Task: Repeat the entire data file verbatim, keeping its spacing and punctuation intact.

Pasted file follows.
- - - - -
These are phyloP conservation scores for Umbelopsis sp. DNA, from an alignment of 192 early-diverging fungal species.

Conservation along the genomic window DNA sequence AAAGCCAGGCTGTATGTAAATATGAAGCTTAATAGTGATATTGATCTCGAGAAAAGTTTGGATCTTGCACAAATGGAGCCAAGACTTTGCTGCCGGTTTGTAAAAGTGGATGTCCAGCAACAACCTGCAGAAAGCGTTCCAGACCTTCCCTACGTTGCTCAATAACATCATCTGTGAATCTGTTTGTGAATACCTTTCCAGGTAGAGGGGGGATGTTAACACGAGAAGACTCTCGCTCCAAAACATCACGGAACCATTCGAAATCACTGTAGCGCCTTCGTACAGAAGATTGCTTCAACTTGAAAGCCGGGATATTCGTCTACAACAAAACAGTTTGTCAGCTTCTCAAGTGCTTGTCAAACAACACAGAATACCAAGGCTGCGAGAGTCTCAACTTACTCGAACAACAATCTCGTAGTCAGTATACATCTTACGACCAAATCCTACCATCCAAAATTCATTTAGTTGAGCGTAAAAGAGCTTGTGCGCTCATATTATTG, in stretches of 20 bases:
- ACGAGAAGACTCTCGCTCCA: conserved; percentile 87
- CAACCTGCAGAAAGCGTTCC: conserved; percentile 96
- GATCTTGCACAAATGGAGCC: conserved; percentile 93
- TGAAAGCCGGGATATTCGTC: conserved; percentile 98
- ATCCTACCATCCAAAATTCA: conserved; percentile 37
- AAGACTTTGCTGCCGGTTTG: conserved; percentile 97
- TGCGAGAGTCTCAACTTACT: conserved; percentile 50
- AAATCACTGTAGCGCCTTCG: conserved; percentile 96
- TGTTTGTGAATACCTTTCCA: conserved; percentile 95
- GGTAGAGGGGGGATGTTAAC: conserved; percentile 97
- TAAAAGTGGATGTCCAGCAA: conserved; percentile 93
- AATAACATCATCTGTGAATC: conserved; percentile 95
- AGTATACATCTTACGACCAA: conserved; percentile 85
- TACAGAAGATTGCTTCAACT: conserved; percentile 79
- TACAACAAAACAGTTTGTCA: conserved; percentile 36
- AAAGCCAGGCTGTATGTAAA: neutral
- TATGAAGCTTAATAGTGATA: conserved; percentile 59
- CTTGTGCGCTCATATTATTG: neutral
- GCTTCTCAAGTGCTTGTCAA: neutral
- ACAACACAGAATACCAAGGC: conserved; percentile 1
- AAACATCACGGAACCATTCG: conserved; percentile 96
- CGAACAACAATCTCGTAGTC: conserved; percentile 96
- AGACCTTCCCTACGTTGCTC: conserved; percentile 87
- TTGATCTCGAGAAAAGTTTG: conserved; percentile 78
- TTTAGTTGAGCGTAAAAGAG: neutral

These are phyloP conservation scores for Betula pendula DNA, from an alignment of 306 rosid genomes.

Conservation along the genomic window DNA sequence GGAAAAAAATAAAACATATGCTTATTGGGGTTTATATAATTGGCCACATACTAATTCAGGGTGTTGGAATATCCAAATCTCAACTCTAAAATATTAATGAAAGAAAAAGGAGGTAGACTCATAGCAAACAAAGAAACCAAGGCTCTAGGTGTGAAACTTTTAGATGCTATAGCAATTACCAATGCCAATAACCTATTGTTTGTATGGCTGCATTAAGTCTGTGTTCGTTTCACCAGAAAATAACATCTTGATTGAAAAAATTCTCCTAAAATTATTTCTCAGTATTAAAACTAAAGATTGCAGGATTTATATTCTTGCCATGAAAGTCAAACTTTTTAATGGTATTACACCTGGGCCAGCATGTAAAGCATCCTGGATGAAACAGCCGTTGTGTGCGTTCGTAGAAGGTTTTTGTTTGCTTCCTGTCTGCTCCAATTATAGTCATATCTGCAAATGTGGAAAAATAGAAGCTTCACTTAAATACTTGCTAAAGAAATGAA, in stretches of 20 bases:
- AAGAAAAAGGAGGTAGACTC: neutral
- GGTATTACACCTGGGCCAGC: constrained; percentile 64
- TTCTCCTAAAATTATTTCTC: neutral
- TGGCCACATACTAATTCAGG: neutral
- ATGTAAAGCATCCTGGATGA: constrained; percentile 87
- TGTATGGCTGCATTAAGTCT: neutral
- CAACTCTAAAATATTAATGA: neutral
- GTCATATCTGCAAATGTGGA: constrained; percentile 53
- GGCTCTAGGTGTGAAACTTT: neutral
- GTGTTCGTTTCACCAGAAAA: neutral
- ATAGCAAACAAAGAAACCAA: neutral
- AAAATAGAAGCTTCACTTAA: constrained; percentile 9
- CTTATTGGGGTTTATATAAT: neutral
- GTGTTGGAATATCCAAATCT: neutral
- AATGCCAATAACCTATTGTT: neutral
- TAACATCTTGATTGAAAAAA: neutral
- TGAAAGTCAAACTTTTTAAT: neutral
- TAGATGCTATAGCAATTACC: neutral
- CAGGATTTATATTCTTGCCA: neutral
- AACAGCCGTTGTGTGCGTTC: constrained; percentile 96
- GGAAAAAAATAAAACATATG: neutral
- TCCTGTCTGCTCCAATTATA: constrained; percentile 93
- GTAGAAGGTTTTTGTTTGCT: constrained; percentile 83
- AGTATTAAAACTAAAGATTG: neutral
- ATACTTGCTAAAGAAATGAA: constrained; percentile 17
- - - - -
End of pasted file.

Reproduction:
These are phyloP conservation scores for Umbelopsis sp. DNA, from an alignment of 192 early-diverging fungal species.

Conservation along the genomic window DNA sequence AAAGCCAGGCTGTATGTAAATATGAAGCTTAATAGTGATATTGATCTCGAGAAAAGTTTGGATCTTGCACAAATGGAGCCAAGACTTTGCTGCCGGTTTGTAAAAGTGGATGTCCAGCAACAACCTGCAGAAAGCGTTCCAGACCTTCCCTACGTTGCTCAATAACATCATCTGTGAATCTGTTTGTGAATACCTTTCCAGGTAGAGGGGGGATGTTAACACGAGAAGACTCTCGCTCCAAAACATCACGGAACCATTCGAAATCACTGTAGCGCCTTCGTACAGAAGATTGCTTCAACTTGAAAGCCGGGATATTCGTCTACAACAAAACAGTTTGTCAGCTTCTCAAGTGCTTGTCAAACAACACAGAATACCAAGGCTGCGAGAGTCTCAACTTACTCGAACAACAATCTCGTAGTCAGTATACATCTTACGACCAAATCCTACCATCCAAAATTCATTTAGTTGAGCGTAAAAGAGCTTGTGCGCTCATATTATTG, in stretches of 20 bases:
- ACGAGAAGACTCTCGCTCCA: conserved; percentile 87
- CAACCTGCAGAAAGCGTTCC: conserved; percentile 96
- GATCTTGCACAAATGGAGCC: conserved; percentile 93
- TGAAAGCCGGGATATTCGTC: conserved; percentile 98
- ATCCTACCATCCAAAATTCA: conserved; percentile 37
- AAGACTTTGCTGCCGGTTTG: conserved; percentile 97
- TGCGAGAGTCTCAACTTACT: conserved; percentile 50
- AAATCACTGTAGCGCCTTCG: conserved; percentile 96
- TGTTTGTGAATACCTTTCCA: conserved; percentile 95
- GGTAGAGGGGGGATGTTAAC: conserved; percentile 97
- TAAAAGTGGATGTCCAGCAA: conserved; percentile 93
- AATAACATCATCTGTGAATC: conserved; percentile 95
- AGTATACATCTTACGACCAA: conserved; percentile 85
- TACAGAAGATTGCTTCAACT: conserved; percentile 79
- TACAACAAAACAGTTTGTCA: conserved; percentile 36
- AAAGCCAGGCTGTATGTAAA: neutral
- TATGAAGCTTAATAGTGATA: conserved; percentile 59
- CTTGTGCGCTCATATTATTG: neutral
- GCTTCTCAAGTGCTTGTCAA: neutral
- ACAACACAGAATACCAAGGC: conserved; percentile 1
- AAACATCACGGAACCATTCG: conserved; percentile 96
- CGAACAACAATCTCGTAGTC: conserved; percentile 96
- AGACCTTCCCTACGTTGCTC: conserved; percentile 87
- TTGATCTCGAGAAAAGTTTG: conserved; percentile 78
- TTTAGTTGAGCGTAAAAGAG: neutral

These are phyloP conservation scores for Betula pendula DNA, from an alignment of 306 rosid genomes.

Conservation along the genomic window DNA sequence GGAAAAAAATAAAACATATGCTTATTGGGGTTTATATAATTGGCCACATACTAATTCAGGGTGTTGGAATATCCAAATCTCAACTCTAAAATATTAATGAAAGAAAAAGGAGGTAGACTCATAGCAAACAAAGAAACCAAGGCTCTAGGTGTGAAACTTTTAGATGCTATAGCAATTACCAATGCCAATAACCTATTGTTTGTATGGCTGCATTAAGTCTGTGTTCGTTTCACCAGAAAATAACATCTTGATTGAAAAAATTCTCCTAAAATTATTTCTCAGTATTAAAACTAAAGATTGCAGGATTTATATTCTTGCCATGAAAGTCAAACTTTTTAATGGTATTACACCTGGGCCAGCATGTAAAGCATCCTGGATGAAACAGCCGTTGTGTGCGTTCGTAGAAGGTTTTTGTTTGCTTCCTGTCTGCTCCAATTATAGTCATATCTGCAAATGTGGAAAAATAGAAGCTTCACTTAAATACTTGCTAAAGAAATGAA, in stretches of 20 bases:
- AAGAAAAAGGAGGTAGACTC: neutral
- GGTATTACACCTGGGCCAGC: constrained; percentile 64
- TTCTCCTAAAATTATTTCTC: neutral
- TGGCCACATACTAATTCAGG: neutral
- ATGTAAAGCATCCTGGATGA: constrained; percentile 87
- TGTATGGCTGCATTAAGTCT: neutral
- CAACTCTAAAATATTAATGA: neutral
- GTCATATCTGCAAATGTGGA: constrained; percentile 53
- GGCTCTAGGTGTGAAACTTT: neutral
- GTGTTCGTTTCACCAGAAAA: neutral
- ATAGCAAACAAAGAAACCAA: neutral
- AAAATAGAAGCTTCACTTAA: constrained; percentile 9
- CTTATTGGGGTTTATATAAT: neutral
- GTGTTGGAATATCCAAATCT: neutral
- AATGCCAATAACCTATTGTT: neutral
- TAACATCTTGATTGAAAAAA: neutral
- TGAAAGTCAAACTTTTTAAT: neutral
- TAGATGCTATAGCAATTACC: neutral
- CAGGATTTATATTCTTGCCA: neutral
- AACAGCCGTTGTGTGCGTTC: constrained; percentile 96
- GGAAAAAAATAAAACATATG: neutral
- TCCTGTCTGCTCCAATTATA: constrained; percentile 93
- GTAGAAGGTTTTTGTTTGCT: constrained; percentile 83
- AGTATTAAAACTAAAGATTG: neutral
- ATACTTGCTAAAGAAATGAA: constrained; percentile 17